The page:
The Courier News from Blytheville, Arkansas on September 21, 1955 · Page 14
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The Courier News from Blytheville, Arkansas · Page 14

Blytheville, Arkansas
Issue Date:
Wednesday, September 21, 1955
Page 14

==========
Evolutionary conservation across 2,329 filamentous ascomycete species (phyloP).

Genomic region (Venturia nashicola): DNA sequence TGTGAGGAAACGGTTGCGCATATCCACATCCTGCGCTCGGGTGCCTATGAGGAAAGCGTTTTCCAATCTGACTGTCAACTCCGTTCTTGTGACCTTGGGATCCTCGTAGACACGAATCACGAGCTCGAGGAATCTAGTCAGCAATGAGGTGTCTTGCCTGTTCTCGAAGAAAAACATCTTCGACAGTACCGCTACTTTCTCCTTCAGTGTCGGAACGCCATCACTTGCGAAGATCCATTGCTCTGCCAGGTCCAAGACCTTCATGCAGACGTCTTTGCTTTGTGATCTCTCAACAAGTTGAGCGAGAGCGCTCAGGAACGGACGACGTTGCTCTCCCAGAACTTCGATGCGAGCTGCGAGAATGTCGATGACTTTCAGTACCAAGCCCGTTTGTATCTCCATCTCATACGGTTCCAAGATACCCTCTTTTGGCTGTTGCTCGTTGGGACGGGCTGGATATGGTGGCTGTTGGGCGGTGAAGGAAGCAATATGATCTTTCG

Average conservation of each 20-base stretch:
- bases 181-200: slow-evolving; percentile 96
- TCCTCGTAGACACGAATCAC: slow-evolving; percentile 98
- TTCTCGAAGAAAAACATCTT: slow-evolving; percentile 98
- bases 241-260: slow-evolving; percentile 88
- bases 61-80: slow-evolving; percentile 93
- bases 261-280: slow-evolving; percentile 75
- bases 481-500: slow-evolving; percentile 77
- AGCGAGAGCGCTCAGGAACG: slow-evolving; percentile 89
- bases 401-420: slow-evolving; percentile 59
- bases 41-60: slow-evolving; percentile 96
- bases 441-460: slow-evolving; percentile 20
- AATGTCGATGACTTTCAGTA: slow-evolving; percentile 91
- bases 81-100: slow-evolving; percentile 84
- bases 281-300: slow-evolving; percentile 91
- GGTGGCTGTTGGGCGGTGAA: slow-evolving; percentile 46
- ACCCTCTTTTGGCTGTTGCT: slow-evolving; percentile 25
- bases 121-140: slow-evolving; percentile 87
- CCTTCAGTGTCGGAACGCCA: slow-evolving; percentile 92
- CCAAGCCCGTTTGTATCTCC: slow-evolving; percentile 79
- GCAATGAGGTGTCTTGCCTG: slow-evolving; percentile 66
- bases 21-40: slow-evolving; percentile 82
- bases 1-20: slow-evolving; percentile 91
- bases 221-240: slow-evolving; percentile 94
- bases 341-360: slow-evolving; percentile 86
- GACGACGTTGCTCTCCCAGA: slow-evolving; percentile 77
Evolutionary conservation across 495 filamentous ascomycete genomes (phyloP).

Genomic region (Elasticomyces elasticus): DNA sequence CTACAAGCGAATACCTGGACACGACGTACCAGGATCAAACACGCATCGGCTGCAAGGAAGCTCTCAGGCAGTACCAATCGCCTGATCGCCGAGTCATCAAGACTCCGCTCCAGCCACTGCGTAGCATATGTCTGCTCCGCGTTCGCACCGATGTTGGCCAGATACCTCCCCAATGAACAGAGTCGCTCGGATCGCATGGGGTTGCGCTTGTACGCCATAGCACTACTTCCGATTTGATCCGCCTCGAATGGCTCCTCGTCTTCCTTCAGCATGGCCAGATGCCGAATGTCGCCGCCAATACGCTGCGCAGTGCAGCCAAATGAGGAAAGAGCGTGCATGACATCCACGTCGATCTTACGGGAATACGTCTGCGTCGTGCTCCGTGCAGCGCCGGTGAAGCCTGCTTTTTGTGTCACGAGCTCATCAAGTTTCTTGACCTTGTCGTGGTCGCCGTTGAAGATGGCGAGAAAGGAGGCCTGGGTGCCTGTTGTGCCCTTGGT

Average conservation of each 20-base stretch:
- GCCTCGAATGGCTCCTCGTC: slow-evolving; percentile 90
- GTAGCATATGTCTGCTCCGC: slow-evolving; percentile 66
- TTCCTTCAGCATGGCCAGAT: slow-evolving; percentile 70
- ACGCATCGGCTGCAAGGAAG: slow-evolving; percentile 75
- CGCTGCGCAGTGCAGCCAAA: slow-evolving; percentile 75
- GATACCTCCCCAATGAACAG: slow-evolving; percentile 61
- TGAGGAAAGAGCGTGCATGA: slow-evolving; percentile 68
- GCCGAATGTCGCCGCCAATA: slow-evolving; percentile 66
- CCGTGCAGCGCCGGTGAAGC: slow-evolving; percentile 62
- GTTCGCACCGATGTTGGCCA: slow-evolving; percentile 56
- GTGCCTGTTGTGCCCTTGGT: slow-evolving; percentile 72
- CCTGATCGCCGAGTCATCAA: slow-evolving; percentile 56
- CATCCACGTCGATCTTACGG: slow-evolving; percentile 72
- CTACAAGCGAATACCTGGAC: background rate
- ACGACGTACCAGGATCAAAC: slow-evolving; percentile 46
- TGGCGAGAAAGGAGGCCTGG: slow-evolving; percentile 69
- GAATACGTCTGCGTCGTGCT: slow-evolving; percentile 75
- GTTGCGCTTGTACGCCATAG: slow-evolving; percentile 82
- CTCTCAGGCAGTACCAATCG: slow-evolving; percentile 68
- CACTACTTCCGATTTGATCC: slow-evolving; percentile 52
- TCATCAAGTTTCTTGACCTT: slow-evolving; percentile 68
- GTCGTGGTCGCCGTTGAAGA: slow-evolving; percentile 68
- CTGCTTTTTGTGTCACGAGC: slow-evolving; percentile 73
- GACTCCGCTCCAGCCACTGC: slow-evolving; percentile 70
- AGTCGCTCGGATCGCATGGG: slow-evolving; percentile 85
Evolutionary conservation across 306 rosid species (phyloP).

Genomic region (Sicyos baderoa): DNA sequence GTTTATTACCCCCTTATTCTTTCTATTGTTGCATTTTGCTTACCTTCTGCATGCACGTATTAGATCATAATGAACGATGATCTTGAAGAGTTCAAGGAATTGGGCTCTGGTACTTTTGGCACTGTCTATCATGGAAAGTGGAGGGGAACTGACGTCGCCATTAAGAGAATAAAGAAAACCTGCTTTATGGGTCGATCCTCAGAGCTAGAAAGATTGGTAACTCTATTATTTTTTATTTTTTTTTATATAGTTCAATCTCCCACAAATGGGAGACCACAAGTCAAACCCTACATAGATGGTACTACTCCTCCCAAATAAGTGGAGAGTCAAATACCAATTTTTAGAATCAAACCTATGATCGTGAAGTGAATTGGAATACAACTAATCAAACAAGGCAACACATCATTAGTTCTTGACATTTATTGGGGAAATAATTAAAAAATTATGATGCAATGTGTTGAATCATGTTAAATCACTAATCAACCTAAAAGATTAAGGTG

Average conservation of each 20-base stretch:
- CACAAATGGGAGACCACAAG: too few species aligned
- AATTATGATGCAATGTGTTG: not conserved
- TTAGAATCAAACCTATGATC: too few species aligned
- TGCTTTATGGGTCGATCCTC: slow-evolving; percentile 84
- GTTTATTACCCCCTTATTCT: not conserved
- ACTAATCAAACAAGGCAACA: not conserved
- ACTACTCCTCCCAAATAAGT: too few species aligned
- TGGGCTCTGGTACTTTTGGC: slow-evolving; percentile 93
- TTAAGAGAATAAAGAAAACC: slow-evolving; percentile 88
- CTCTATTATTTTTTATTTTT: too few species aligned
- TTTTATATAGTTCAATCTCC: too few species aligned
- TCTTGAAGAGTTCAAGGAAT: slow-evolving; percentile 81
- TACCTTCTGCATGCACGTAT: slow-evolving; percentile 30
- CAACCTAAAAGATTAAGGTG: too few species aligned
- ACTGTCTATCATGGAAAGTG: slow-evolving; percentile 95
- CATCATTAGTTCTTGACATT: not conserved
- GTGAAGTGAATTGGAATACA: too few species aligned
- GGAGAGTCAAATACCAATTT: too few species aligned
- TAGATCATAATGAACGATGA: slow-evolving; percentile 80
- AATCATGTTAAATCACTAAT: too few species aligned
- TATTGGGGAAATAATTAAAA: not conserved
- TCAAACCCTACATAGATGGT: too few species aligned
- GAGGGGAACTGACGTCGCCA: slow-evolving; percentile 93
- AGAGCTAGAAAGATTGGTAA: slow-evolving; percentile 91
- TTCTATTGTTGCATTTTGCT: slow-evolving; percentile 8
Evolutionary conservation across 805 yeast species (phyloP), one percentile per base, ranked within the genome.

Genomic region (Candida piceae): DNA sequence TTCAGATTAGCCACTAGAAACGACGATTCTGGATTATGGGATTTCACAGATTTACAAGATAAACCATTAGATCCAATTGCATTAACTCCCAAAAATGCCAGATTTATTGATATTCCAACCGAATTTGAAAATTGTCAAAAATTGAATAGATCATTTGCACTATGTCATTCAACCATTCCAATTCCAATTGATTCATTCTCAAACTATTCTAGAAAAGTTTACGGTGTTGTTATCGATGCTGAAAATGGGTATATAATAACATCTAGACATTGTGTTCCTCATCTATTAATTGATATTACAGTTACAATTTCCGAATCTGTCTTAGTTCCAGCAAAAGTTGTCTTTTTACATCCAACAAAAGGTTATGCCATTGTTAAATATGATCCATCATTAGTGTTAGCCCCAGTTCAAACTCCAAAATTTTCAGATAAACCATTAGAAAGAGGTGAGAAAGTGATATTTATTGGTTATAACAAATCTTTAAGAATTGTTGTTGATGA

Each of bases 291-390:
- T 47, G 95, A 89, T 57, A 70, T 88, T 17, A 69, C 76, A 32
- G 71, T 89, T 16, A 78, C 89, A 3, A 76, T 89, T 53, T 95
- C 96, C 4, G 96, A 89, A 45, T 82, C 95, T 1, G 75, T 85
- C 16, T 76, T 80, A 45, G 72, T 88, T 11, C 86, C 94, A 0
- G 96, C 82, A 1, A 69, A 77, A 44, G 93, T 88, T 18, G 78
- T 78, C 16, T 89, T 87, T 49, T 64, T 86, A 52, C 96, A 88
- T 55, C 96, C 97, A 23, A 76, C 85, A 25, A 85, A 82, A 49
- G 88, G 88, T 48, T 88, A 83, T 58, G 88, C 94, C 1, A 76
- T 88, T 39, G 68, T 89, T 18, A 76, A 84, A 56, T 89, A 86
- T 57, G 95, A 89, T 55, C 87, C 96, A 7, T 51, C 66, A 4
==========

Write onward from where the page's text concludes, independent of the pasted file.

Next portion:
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PAOM FOUOTWN (AMU.) COWfcMR TOWS WEDNESDAY, SEPTEMIffl* », NEWS OF THE WORLD TOLD IN PICTURES - THF TAKE—Biking birlhdiv take is a r^ular August routine for the Goorga ™utaJta.. E Cleveland, Ohio, Became thats the month in which all si* of the CO DOWN THE LINE FOR SAFETY—Wild horses won't get those irate mothers off U.S. Highway 54, just east of Wichita, Kan., but a traffic light or patrolman will. Because that's what they're demanding as a safeguard to their children, who must cross the busy highway on their way to school. The women say tibey'H continue their "citizens' patrol" until authorities provide the n<-ed•d protection. NEW SUB SEEKS RECORD DESCENT-With this special sub, inventor Edmund Martine, checking porthole, hopes to travel into hidden underwater valleys and caves which lie deeper than man has ever been. The 50-ton "Cetacean" is designed to cruise along the ocean floor more than five miles deep. It is equipped with bright lights and cameras. Portholes consist of 12-inch-thick, optically ground glass. Sub is shown in Los Angeles, Calif. NO MORE ALICE-Suddcnly "divorced" from comic George Gobel is Jeff Donnell, who starred last season as wife Alice on the comedian's TV show. Seems Gobel's writers think he'll fare better as a home- screen bachelor. When the character Alke pops up from time to time on his show different "name" movie stars wiU play the rote. ARMY HAS REMOVABLE BRIDGEWORK—Unfolding its own sap-spanning bridge as it moves into position, a United States Army tank dpmonstrates a new do-it-yourself technique for use under fire. Controlled from inside the tank, the rolling bridge is pushed into position, will support tiie heaviest tank in service. Operation can be accomplished in a matter of minutes. TOWN IS TINY, HEART IS HUGE—Mr. and Mrs. C. G. Gray, of Springboro, Ohio, have a daughter living in TorrinKton, Conn., devastated by Hie recent hurricane-spawned floods. They asked a few neighbors to collect their old clothing to send there. The response from this tiny town (pop. 600) assimed the proportions of a flood. Thousands of donations vcre received and the town hall was overflowing. Offers of more are coming in from all over the Minmi Valley. Fierc the Grays and iricndi tort the tons of clothing. Left to right are; Lloyd Jones, Mrs. Gray, Mrs. Jones and Gray. SAFETY CONFERENCE—All police and fire department emergency vehicles in Memphis, Tenn., equipped with seat belts. Commissioner Claude Armour announced the decision following publication of studies which show safety belts can reduce by more than 50 per cent deaths and injuries in auto crashes. Above left to right, Asst. Police Chief U. T. Bartholomew, Fire Chief John Klinck, Lt. Louis Clay and Commissioner Armour iry out several different tjrpes of belt. 68, HE RUNS 360 MILES—A 68-year-old marathon runner from Hamilton, Ontario, nears his destination—the mayor of Pittsburgh, Pa. Bob Wborwood, right, had no trouble finding Pittsburgh, but got lost trying to find the mayor's office, where - he finally delivered a message from the mayor of Hamilton. He lost 14 pounds during his 360-inile run, made to. arouse interest In wrestling matches staged for the benefit of the Pittsburgh Firemen's Widows Pension Fund. Watching Whorwood's progress are Battalion Chief James Hoi.per, left, and Chief's Aide Ray Elliott. EXCLUSIVE NBA PHOTO. HE'S LOST HIS DRIVING PERMIT —Three-year-old Jeff Owen of Cleveland Ohio is a pretty upset guy. After all, lies had his driver's license suspended. H's all because of an accident lie h:>ii June with his tiny "dump truck." A neighbor, pulling out of his driveway, bucked into Jeff's vehicle, knocking JcIT to •the ground. The neighbor's insurance company came across with 141 to pay the hospital bill and buy Jeff a new dump truck. That s how the state Bureau of Motor Vehicles got wind of the mishap. .Apparently thinking a rc,ii dump truck was involved, the bureau demanded an accident report. Jcn"s dad, thinking it was all a mistake, ignored the demand. The'bureau became indignant at this slight and revoked Jeffs drivlnr permit "It's a crym^ . wails Jeff. DEAL SALT CELLAR—A structure that looks like a gothic church is.going up on Coose IslandJ Chicago, 111. But the huge concrete supports are for another purpose. They're part ot a huge| storage bin in which 20,000 Ions of salt wHI be kept in storage. r RUMORS ARE FLYING — [Flying saucers may not exist, jbut flying models of them do. JArmy Pfc. Larry G. Anderson of Westchester, Iowa, builds gasoline-powered saucers as a itiobby at Fort Hood, Texas. He's jshown with onp of his disc- jshaped models, which he says i/ly faster than* most model airplanes. This one's four feet in- 'diameter and has twin rudders. DRIVE-IN POOL—With his wheel chair parked in the water, physically disabled Bob Busted starts his daily swim in a pool at; the "country club" for handicapped persons near Danville, Calif.j Husted, who is slowly regaining use of his paralyzed legs, is a] member of Anipu-Servke Foundation, \yhich was formed byj amputees and spastics to help themselves. Their country clubJ consists of a pool, tennis court, workshop and three-room guestj cottage. .Wheel chairs are eased into the water on a ramp. 30 YEARS AGO |Wt conmnitd ett THE EATIN'S BIGGER AND BETTER—Graphically shown is the big difference in what the (average American eats now, compared to what was in bis father's larder a Kr-nrrrstion ago. Then, i few foods were processed and packaged for convenient use. Now many fuods .ire canned, frozen, •Iready-mixed, precooked and packaged in modern, sanitnry containers. Data from U.S. Department of Agriculture. THAT'S WHY THEY'RE PAINTERS—Adoption of Bermuda shorts by these Dallas, Tex, painters reveals a possible reason why they chose the art of the brush and-paint pot for their life's work. Those knobby knees just wouldn't do if they'd aspired, for instance, to make their career the ballet FLIGHT TO VALHALLA—Droning along nt. not much over BO miles per hour, Joseph linger pilots this 1929 Ctirtiss Fledgling biplane over St. Louis, Mo., as he wings ;he old :,hip la New York City where she'll acquire a measure of immortality as one of the planes to be used in filming the life of Charles A. Lindbergh. The ancient craft, in storage for eight years, is back in business because of insistence by the famed flier that all details of the film uo absolutely authentic.